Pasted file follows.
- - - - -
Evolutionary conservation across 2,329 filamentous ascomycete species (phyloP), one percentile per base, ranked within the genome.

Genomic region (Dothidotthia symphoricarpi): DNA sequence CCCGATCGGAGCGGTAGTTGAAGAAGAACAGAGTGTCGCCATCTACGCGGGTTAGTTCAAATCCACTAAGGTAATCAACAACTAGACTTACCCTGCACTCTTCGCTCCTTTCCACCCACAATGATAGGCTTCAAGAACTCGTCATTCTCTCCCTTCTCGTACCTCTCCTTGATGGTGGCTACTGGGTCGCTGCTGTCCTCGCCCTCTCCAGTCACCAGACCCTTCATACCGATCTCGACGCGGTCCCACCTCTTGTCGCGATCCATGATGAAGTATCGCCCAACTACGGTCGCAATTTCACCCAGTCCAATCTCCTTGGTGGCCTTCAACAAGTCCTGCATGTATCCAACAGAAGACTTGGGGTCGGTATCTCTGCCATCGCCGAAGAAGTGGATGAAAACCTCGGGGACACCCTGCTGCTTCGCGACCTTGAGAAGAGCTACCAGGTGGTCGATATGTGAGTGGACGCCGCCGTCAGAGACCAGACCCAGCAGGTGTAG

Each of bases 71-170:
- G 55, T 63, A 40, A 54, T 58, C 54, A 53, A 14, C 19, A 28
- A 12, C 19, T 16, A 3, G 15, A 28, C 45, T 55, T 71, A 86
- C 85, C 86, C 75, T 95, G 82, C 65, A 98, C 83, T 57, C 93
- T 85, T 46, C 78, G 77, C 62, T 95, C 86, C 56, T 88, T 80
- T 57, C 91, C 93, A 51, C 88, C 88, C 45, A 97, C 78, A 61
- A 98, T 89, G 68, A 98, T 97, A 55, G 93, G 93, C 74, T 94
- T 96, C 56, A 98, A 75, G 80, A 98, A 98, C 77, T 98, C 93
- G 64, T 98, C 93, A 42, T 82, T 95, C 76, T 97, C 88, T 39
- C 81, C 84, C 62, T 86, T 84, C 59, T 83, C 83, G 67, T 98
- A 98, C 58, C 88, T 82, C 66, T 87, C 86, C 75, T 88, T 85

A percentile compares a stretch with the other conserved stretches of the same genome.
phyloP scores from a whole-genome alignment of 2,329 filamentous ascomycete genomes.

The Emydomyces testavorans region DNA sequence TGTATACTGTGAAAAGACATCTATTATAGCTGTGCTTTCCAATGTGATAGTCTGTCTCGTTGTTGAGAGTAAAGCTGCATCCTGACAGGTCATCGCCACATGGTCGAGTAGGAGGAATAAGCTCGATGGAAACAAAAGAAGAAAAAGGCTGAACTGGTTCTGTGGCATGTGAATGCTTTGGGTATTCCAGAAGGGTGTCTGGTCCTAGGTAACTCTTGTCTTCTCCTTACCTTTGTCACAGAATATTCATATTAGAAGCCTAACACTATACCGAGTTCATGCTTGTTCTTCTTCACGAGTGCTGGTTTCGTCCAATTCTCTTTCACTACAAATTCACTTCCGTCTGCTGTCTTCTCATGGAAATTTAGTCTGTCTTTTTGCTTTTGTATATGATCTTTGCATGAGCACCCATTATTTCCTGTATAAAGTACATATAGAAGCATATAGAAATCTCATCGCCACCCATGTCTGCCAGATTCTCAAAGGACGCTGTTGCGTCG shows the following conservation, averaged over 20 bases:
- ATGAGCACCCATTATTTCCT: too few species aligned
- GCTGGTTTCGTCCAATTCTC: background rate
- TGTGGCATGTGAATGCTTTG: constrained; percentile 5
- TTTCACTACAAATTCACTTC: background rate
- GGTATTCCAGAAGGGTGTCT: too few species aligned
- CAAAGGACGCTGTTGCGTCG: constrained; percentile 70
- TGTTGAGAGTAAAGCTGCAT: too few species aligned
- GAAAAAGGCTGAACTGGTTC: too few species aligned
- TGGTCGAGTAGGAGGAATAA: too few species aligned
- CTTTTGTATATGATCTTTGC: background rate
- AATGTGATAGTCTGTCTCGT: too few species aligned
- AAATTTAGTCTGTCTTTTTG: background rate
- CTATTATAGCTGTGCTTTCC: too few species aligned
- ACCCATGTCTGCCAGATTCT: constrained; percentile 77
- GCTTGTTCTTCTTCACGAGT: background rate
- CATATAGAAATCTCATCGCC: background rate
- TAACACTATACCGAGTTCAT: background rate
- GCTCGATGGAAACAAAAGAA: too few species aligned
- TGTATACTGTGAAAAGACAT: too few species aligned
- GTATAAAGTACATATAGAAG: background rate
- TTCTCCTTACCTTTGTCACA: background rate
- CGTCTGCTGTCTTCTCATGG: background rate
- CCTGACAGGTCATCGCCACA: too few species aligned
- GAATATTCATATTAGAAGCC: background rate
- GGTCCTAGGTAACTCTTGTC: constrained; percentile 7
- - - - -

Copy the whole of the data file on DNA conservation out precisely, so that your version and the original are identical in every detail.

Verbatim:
Evolutionary conservation across 2,329 filamentous ascomycete species (phyloP), one percentile per base, ranked within the genome.

Genomic region (Dothidotthia symphoricarpi): DNA sequence CCCGATCGGAGCGGTAGTTGAAGAAGAACAGAGTGTCGCCATCTACGCGGGTTAGTTCAAATCCACTAAGGTAATCAACAACTAGACTTACCCTGCACTCTTCGCTCCTTTCCACCCACAATGATAGGCTTCAAGAACTCGTCATTCTCTCCCTTCTCGTACCTCTCCTTGATGGTGGCTACTGGGTCGCTGCTGTCCTCGCCCTCTCCAGTCACCAGACCCTTCATACCGATCTCGACGCGGTCCCACCTCTTGTCGCGATCCATGATGAAGTATCGCCCAACTACGGTCGCAATTTCACCCAGTCCAATCTCCTTGGTGGCCTTCAACAAGTCCTGCATGTATCCAACAGAAGACTTGGGGTCGGTATCTCTGCCATCGCCGAAGAAGTGGATGAAAACCTCGGGGACACCCTGCTGCTTCGCGACCTTGAGAAGAGCTACCAGGTGGTCGATATGTGAGTGGACGCCGCCGTCAGAGACCAGACCCAGCAGGTGTAG

Each of bases 71-170:
- G 55, T 63, A 40, A 54, T 58, C 54, A 53, A 14, C 19, A 28
- A 12, C 19, T 16, A 3, G 15, A 28, C 45, T 55, T 71, A 86
- C 85, C 86, C 75, T 95, G 82, C 65, A 98, C 83, T 57, C 93
- T 85, T 46, C 78, G 77, C 62, T 95, C 86, C 56, T 88, T 80
- T 57, C 91, C 93, A 51, C 88, C 88, C 45, A 97, C 78, A 61
- A 98, T 89, G 68, A 98, T 97, A 55, G 93, G 93, C 74, T 94
- T 96, C 56, A 98, A 75, G 80, A 98, A 98, C 77, T 98, C 93
- G 64, T 98, C 93, A 42, T 82, T 95, C 76, T 97, C 88, T 39
- C 81, C 84, C 62, T 86, T 84, C 59, T 83, C 83, G 67, T 98
- A 98, C 58, C 88, T 82, C 66, T 87, C 86, C 75, T 88, T 85

A percentile compares a stretch with the other conserved stretches of the same genome.
phyloP scores from a whole-genome alignment of 2,329 filamentous ascomycete genomes.

The Emydomyces testavorans region DNA sequence TGTATACTGTGAAAAGACATCTATTATAGCTGTGCTTTCCAATGTGATAGTCTGTCTCGTTGTTGAGAGTAAAGCTGCATCCTGACAGGTCATCGCCACATGGTCGAGTAGGAGGAATAAGCTCGATGGAAACAAAAGAAGAAAAAGGCTGAACTGGTTCTGTGGCATGTGAATGCTTTGGGTATTCCAGAAGGGTGTCTGGTCCTAGGTAACTCTTGTCTTCTCCTTACCTTTGTCACAGAATATTCATATTAGAAGCCTAACACTATACCGAGTTCATGCTTGTTCTTCTTCACGAGTGCTGGTTTCGTCCAATTCTCTTTCACTACAAATTCACTTCCGTCTGCTGTCTTCTCATGGAAATTTAGTCTGTCTTTTTGCTTTTGTATATGATCTTTGCATGAGCACCCATTATTTCCTGTATAAAGTACATATAGAAGCATATAGAAATCTCATCGCCACCCATGTCTGCCAGATTCTCAAAGGACGCTGTTGCGTCG shows the following conservation, averaged over 20 bases:
- ATGAGCACCCATTATTTCCT: too few species aligned
- GCTGGTTTCGTCCAATTCTC: background rate
- TGTGGCATGTGAATGCTTTG: constrained; percentile 5
- TTTCACTACAAATTCACTTC: background rate
- GGTATTCCAGAAGGGTGTCT: too few species aligned
- CAAAGGACGCTGTTGCGTCG: constrained; percentile 70
- TGTTGAGAGTAAAGCTGCAT: too few species aligned
- GAAAAAGGCTGAACTGGTTC: too few species aligned
- TGGTCGAGTAGGAGGAATAA: too few species aligned
- CTTTTGTATATGATCTTTGC: background rate
- AATGTGATAGTCTGTCTCGT: too few species aligned
- AAATTTAGTCTGTCTTTTTG: background rate
- CTATTATAGCTGTGCTTTCC: too few species aligned
- ACCCATGTCTGCCAGATTCT: constrained; percentile 77
- GCTTGTTCTTCTTCACGAGT: background rate
- CATATAGAAATCTCATCGCC: background rate
- TAACACTATACCGAGTTCAT: background rate
- GCTCGATGGAAACAAAAGAA: too few species aligned
- TGTATACTGTGAAAAGACAT: too few species aligned
- GTATAAAGTACATATAGAAG: background rate
- TTCTCCTTACCTTTGTCACA: background rate
- CGTCTGCTGTCTTCTCATGG: background rate
- CCTGACAGGTCATCGCCACA: too few species aligned
- GAATATTCATATTAGAAGCC: background rate
- GGTCCTAGGTAACTCTTGTC: constrained; percentile 7